Historically people would come to Little Valley on the train, stay at the Rock City Hotel or other hotels in the area and then ride in a buggy to Little Rock City. Later this road was abandoned and during the period of the CCCs the enrollees at Camp Seneca built a new road to "Little Rock City" and other roads to the camp to replace the old Rock City Road.


How the rocks came to be in Little Rock City

Little Rock City tells a story; a geologic story stretching from hundreds of millions of years ago all the way to the present. It tells of huge mountain ranges that no longer exist. Of rivers, oceans and beaches long gone. The story is waiting in the rocks for the curious to discover. Descending into Little Rock City from the picnic area or approaching on the Conservation Trail leads to an immediate observation: the rocks are big and blocky. A short hike further leads to narrow passages between boulders draped with mosses, lichens and ferns. The air there is cooler, darker and dank. Sounds muffled. The conscientious hiker sticks to the marked trail or steps carefully to avoid injuring delicate ground vegetation. Touch the rock to feel the sand and pebble composition. How did the rock form? Why here? Why is it called a "rock city?" How does it create a special environment for life?

Conglomerate pepples in boulders at Little Rock City

It could be said that it all began with a shallow sea hundreds of millions of years ago - that is the typical beginning of a geologic discussion of Western New York. But the conglomerate rock of Little Rock City formed on a beach at the edge of that sea. The conglomerate is younger than the vast majority of rock in Western New York. Typical sea bottom fossils like brachiopods and corals are hard to find. By the time the conglomerate formed, the sea had filled in with sediment and a beach was present. Quite a bit of sand but those milky white quartz pebbles in the conglomerate rock are the clue that it was a beach. Their telltale shape - not spherical but flattened is characteristic of a high energy beach environment. Every wave slides a pebble against the pebble beneath, weathering both to flat surfaces. Later, add some naturally occurring silica cement and compaction from overlying sediments and voila - conglomerate rock is born from a beach. The photo at right is a close up of round quartz pebbles in the conglomerate rock found at Little Rock City.

So yes, a sea or ocean is part of the story but it was the shore and specifically the beach that gave birth to the conglomerate we now see as Little Rock City. The late Devonian shore 370 million years ago was generally oriented on a North South line. The Acadian Mountains soared high to our East and Southeast in what is now New England and New Jersey. Finer sediment like clay had been transported down rivers to the ocean where it slowly settled, filling in the ocean. That clay became the shale so prevalent in much of the Western Southern Tier. But now coarser sediments like sand and pebbles were being deposited near the shore. It is that sediment from which the conglomerate largely formed. The roots of the Acadian Mountains still outcrop in New England and that bedrock belies the source rock for most of those pebbles. However, an occasional red jasper pebble can be found in the conglomerate of Little Rock City.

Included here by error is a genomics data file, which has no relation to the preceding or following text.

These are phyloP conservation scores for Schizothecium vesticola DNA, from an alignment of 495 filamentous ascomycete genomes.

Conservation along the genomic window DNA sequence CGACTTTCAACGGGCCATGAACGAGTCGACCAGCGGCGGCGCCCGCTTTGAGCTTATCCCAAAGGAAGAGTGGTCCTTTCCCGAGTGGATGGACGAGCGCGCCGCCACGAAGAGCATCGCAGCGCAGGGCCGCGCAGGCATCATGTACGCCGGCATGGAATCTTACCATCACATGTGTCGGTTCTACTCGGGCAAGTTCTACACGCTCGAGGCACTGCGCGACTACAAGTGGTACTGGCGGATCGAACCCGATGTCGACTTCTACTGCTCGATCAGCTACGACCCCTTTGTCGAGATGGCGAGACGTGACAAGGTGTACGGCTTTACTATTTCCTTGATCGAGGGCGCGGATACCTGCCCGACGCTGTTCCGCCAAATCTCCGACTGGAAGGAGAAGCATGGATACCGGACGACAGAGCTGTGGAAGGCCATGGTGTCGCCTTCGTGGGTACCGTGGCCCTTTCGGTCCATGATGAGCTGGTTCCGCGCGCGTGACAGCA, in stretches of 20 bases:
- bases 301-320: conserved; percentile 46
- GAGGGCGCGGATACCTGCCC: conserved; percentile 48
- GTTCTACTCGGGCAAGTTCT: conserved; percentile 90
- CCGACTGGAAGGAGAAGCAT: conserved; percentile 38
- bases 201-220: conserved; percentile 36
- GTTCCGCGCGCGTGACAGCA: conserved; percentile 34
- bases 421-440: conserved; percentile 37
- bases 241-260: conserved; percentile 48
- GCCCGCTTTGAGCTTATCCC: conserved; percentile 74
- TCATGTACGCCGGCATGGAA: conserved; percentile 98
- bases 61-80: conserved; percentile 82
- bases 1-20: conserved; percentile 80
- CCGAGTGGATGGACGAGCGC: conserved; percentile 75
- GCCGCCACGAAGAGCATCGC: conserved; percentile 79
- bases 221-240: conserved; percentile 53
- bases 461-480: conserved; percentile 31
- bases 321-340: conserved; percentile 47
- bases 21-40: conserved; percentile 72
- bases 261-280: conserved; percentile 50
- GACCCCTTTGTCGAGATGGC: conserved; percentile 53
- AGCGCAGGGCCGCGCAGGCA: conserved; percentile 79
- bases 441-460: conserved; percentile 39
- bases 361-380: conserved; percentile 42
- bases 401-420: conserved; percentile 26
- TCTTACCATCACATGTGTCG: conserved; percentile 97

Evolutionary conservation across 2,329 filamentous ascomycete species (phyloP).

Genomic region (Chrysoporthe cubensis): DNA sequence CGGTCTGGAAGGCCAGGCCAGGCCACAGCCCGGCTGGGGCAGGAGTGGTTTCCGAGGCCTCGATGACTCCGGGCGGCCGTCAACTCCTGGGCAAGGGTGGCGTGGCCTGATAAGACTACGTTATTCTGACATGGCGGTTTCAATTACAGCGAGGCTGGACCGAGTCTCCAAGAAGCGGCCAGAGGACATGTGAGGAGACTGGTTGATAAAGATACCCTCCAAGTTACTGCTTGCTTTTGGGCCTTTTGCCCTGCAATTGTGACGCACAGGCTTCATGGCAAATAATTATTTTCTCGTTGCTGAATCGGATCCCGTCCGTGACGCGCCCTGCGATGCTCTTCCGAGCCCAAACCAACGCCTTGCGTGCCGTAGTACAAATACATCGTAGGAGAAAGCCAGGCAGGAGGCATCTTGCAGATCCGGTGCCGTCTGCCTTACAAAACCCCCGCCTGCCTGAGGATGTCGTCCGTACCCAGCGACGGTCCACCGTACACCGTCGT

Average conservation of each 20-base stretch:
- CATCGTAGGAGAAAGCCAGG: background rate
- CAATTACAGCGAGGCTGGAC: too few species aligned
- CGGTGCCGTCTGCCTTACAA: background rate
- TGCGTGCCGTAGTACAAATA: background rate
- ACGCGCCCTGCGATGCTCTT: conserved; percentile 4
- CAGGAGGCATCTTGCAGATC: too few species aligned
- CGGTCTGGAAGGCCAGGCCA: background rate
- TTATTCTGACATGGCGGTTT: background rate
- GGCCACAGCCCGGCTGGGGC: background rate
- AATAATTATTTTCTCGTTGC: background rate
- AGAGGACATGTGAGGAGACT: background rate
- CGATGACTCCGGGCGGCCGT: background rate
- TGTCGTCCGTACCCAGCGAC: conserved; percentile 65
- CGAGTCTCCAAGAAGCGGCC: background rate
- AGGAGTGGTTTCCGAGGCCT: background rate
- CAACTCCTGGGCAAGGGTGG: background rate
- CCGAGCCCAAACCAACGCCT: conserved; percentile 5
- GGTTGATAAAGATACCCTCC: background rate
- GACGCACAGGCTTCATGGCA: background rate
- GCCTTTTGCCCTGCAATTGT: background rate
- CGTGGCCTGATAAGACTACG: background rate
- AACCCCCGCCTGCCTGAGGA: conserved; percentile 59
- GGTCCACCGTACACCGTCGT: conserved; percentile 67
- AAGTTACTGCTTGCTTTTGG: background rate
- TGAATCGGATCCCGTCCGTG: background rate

Red Jasper Pebble in Conglomerate Rock

Jasper pebble in conglomerate Interestingly, that jasper matches the composition of some bedrock near present day Lake Superior. But Lake Superior is to our northwest today and the white quartz pebbles came from almost the opposite direction. What's going on?

All of North America was rotated about 450 clockwise during the Devonian, meaning that source region of jasper was north of us. And Eastern North America was just north of the equator. Prevailing planetary winds similar to present day trade winds probably set up a longshore current which transported jasper pebbles to our area. So sediment was being moved by two methods: rivers flowing down the Acadians and ocean currents along a shore. Both from different directions. This rather complex scenario would be difficult to explain if not for the Theory of Continental Drift. Indeed, Little Rock City provides evidence for continental drift. Another interesting feature of Little Rock City is the superb examples of what happens when waves wash sediment from different directions. A crisscross pattern of deposition called crossbedding results.

Crossbedding on the side of a large rock as indicated by black arrows on the photo

Photo at right shows Crossbedding in directions shown by arrows.